Abstract: Public risk perception of hazardous events such as contagious outbreaks, terrorist attacks, and climate change are difficult-to-anticipate social phenomena. It is unclear how risk information will spread through social networks, how laypeople influence each other, and what social dynamics generate public opinion. We examine how messages detailing risks are transmitted from one person to another in experimental diffusion chains and how people influence each other as they propagate this information. Although the content of a message is gradually lost over repeated social transmissions, subjective perceptions of risk propagate and amplify due to social influence. These results provide quantitative insights into the public response to risk and the formation of often unnecessary fears and anxieties.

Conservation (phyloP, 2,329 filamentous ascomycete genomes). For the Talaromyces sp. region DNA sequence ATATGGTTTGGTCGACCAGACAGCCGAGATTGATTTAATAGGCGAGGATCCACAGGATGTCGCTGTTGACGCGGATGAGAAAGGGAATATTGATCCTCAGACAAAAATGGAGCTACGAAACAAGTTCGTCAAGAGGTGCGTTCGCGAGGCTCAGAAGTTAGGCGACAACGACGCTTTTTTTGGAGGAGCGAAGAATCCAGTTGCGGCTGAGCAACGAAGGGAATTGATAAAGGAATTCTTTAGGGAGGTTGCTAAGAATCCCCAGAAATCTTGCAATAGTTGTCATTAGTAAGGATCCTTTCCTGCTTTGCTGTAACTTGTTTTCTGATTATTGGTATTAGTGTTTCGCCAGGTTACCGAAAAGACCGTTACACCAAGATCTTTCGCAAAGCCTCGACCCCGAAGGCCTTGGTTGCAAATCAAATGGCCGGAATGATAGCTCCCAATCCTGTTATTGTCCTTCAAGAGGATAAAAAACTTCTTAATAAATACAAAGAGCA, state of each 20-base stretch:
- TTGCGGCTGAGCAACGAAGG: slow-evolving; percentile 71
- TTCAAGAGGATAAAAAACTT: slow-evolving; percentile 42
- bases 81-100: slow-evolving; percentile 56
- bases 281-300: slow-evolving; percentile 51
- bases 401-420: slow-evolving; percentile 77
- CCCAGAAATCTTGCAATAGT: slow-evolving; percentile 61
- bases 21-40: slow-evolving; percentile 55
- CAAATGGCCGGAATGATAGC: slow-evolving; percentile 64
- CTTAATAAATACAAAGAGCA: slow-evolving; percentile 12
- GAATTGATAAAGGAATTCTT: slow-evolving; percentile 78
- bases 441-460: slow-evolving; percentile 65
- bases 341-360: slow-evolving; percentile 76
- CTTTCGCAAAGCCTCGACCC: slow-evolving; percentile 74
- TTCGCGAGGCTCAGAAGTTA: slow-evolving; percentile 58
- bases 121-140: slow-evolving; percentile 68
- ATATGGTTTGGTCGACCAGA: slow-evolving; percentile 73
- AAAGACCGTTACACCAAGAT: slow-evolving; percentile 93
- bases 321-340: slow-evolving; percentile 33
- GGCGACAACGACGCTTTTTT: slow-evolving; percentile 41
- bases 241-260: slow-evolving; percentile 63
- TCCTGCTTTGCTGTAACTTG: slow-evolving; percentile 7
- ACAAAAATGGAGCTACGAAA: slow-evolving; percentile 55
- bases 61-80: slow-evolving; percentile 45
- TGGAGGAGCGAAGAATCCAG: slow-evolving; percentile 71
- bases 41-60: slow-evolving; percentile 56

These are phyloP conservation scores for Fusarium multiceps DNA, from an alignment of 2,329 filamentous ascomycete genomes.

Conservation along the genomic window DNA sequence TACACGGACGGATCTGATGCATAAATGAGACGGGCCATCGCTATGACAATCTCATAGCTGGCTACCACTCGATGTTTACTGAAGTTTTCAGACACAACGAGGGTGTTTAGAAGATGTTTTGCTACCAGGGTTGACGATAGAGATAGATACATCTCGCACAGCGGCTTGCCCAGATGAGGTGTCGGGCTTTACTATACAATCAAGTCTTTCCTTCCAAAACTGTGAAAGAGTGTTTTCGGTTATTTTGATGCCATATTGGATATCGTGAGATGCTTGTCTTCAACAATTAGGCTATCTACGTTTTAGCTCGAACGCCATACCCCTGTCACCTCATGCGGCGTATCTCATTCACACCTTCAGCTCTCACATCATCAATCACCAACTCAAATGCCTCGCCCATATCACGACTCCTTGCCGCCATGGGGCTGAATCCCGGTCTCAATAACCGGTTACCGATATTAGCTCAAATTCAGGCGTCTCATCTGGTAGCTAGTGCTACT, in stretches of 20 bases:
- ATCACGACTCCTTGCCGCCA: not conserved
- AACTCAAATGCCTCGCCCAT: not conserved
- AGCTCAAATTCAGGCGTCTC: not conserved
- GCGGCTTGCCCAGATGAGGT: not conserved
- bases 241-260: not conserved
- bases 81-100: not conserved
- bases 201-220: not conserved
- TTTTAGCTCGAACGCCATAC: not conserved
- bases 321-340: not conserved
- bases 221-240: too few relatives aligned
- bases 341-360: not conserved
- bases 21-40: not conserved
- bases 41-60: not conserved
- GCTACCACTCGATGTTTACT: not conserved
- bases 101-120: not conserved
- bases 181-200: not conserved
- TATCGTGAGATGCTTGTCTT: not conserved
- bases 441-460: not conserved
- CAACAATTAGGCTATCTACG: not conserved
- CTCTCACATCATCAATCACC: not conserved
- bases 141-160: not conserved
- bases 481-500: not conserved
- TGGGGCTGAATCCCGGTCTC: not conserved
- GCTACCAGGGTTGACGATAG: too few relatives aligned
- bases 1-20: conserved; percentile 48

Moussaïd, M., Brighton, H., & Gaissmaier, W. (2015). The amplification of risk in experimental diffusion chains. Proceedings of the National Academy of Sciences of the USA. 112(18), 5631-5636. doi: 10.1073/pnas.1421883112